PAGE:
Redbridge Council issues safety guidance on re-opening schools while boycott looms
PUBLISHED: 16:58 29 May 2020
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With some students set to return to school next week Redbridge Council laid out safety measures for re-opening while some parents are calling for a boycott.
Following the prime minister’s announcement yesterday, Thursday, May 28, council leader Jas Athwal said his position on the issue hasn’t changed and he only supports schools opening once it is clear proper measures are in place to keep children and staff safe.
The decision as to when and how a school is opened lies with the headteacher and school governing body but the council said it has provided risk assessments, advice, guidance and PPE to schools which are considering re-opening.
He has also advised that the class intake should be limited to no more than 10 pupils, five less than the government recommendation.
Cllr Athwal said: “We have advised local schools to only provide spaces for more students, in addition to the children of key workers, if they are certain the numbers can be managed safely.
“A number of local primary schools have made the decision to delay expanding pupil numbers until Monday, June 15, at the earliest, following the independent Scientific Advisory Group of Experts’ report that was published last Friday.”
Some parents and union members are planning to boycott schools next week.
A leaflet sent out by Parents4SafeReturn calls for schools to not re-open until the five tests set out by the National Education Union have been met.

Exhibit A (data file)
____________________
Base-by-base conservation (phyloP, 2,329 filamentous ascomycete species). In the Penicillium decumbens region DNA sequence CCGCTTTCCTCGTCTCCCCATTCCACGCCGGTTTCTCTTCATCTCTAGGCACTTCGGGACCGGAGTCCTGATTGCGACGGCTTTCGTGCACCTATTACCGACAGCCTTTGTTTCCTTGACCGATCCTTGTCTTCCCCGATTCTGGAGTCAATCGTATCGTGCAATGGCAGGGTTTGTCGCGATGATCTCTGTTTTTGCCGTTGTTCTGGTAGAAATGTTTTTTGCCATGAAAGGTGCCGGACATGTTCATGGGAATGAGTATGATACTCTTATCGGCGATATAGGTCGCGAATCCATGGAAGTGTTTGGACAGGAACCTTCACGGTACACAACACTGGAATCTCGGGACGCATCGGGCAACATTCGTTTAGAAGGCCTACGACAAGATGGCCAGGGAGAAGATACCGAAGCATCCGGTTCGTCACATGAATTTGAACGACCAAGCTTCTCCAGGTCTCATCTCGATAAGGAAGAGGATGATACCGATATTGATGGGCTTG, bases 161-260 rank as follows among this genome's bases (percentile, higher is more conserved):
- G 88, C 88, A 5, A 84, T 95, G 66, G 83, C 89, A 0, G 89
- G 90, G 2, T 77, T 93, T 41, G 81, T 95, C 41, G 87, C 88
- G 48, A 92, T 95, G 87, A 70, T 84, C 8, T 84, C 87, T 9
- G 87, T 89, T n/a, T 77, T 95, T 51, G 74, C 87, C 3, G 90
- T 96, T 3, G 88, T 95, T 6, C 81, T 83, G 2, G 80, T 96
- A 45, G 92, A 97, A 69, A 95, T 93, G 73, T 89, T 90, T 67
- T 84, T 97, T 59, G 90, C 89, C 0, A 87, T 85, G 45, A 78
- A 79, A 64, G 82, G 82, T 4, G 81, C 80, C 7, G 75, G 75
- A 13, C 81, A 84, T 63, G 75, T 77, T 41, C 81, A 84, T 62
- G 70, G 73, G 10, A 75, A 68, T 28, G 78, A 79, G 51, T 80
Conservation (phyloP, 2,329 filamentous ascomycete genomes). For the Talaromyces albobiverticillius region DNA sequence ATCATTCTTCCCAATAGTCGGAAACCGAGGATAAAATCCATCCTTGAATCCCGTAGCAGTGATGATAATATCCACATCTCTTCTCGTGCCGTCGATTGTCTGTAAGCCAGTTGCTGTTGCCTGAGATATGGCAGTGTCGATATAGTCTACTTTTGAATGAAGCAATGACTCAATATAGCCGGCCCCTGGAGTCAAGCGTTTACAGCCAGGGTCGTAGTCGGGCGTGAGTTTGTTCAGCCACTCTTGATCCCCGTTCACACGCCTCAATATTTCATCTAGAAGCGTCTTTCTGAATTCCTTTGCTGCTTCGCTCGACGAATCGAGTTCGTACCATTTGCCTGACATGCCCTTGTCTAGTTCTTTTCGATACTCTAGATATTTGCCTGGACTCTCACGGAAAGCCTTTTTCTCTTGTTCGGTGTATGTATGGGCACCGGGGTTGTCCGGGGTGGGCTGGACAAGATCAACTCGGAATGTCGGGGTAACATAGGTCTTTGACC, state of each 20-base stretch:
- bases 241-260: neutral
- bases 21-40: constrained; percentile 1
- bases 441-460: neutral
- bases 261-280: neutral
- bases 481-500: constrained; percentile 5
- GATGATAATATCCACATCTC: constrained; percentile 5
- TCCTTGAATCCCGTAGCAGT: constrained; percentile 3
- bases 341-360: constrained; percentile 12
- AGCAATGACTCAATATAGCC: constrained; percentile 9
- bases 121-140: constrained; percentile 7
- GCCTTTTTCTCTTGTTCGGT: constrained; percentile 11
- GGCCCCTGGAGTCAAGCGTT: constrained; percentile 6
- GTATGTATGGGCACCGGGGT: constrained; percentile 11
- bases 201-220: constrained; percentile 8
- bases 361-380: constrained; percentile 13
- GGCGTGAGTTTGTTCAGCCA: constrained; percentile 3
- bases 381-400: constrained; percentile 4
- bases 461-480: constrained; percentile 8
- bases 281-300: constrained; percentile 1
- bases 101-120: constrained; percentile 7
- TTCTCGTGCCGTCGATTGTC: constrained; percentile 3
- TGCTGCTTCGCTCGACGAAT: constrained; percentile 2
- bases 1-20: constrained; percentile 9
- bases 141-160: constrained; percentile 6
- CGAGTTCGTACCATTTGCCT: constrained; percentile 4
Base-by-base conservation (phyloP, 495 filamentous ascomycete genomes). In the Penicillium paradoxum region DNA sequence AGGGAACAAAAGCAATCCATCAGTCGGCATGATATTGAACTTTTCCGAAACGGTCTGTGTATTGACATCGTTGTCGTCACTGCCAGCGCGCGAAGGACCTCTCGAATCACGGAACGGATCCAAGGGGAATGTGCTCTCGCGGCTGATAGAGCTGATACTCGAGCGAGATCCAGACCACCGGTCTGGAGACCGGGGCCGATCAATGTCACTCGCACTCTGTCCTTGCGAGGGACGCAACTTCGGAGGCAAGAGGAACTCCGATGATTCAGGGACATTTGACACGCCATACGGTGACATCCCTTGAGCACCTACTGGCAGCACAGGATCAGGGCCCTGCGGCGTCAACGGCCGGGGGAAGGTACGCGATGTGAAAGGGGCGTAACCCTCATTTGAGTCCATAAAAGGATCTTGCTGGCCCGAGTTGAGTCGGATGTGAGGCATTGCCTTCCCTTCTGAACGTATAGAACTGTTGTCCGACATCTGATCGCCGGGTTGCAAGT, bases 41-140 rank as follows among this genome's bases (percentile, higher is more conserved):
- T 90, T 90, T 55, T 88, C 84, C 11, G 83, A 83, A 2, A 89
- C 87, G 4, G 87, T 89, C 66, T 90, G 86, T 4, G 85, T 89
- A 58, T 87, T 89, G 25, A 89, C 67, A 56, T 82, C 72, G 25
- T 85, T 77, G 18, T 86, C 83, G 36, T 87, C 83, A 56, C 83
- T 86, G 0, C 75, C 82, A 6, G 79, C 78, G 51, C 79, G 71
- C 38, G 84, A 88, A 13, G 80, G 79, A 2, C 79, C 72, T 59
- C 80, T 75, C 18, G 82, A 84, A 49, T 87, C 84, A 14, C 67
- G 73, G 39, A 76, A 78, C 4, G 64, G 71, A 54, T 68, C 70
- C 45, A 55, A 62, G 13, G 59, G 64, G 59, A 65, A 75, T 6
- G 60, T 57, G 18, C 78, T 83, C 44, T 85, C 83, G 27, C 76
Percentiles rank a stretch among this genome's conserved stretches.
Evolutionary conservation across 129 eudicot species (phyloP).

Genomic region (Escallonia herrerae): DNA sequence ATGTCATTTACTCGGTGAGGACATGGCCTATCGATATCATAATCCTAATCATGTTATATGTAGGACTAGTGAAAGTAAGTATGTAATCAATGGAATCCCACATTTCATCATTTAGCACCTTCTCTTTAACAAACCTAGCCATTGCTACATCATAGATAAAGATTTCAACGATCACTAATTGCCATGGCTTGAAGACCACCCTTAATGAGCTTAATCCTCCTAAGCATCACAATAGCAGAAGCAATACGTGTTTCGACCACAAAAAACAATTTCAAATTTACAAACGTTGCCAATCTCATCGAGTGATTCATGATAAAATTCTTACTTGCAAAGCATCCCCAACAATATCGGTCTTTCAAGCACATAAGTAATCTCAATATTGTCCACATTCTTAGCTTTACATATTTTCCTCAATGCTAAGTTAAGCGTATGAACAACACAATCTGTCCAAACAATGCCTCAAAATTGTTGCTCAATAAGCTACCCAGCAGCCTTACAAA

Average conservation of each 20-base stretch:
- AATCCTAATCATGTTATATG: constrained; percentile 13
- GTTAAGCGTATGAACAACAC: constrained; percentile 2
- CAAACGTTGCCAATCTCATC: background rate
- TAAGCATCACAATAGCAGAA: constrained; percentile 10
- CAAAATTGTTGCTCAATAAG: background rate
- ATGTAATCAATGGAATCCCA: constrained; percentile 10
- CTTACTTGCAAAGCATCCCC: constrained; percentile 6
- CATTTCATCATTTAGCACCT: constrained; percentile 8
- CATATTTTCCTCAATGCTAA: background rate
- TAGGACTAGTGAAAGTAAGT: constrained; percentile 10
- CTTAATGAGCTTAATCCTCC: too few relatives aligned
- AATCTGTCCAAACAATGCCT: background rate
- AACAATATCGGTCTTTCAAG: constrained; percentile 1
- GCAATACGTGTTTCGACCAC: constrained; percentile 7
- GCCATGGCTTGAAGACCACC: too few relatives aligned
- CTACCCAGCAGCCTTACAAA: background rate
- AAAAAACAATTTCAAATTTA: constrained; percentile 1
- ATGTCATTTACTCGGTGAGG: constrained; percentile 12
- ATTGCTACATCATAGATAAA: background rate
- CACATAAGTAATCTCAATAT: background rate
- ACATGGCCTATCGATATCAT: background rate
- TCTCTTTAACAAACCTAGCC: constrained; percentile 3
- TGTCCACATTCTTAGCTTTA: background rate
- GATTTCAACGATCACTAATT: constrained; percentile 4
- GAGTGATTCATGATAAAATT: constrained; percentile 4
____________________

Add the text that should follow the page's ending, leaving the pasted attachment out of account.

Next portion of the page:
A parent of a Reception child at Redbridge Primary School, which will not be re-opening until June 15 and then only to Year 1 and Year 6 pupils, said some parents are desperate to send their children back but are scared of saying so.
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The parent, who didn’t wish to be named, said: “I work in a hospital so I understand the risk but I just think there is now a blanket rule and some parents are pressuring others to vote against opening their schools back up.
“The PTAs are very powerful and some people go along with the herd and are scared to speak up for fear their kids won’t get invited to parties.”
The leader of the Conservative group Cllr Linda Huggett (Monkhams) said while it is vital that children are able to return to school as soon as possible “it must however be up to the parents to choose whether they want to send them back and we will respect their decision”.
Cllr Huggett criticised the previous statement put out by Cllr Athwal and said his letter was “not a council decision”.
Cllr Athwal reiterated there will be no penalty for families or teachers who choose not to return to school next week.
The council laid out the five safety measures it has provided guidance on:
•Implementing staggered school start and finish times to reduce the number of people entering and leaving school grounds
•Specific timetables for cleaning, hand-washing and hygiene breaks as part of the school day
•Continuing to prioritise key worker pupils and vulnerable pupils with either an education, health and care plan (EHCP) or a social worker, before considering which year groups might return and how the school can prioritise among those year groups
•Using some “non-pupil days” for additional preparation and vital staff training where necessary, before opening up to more pupils
•Daily deep cleans of schools.
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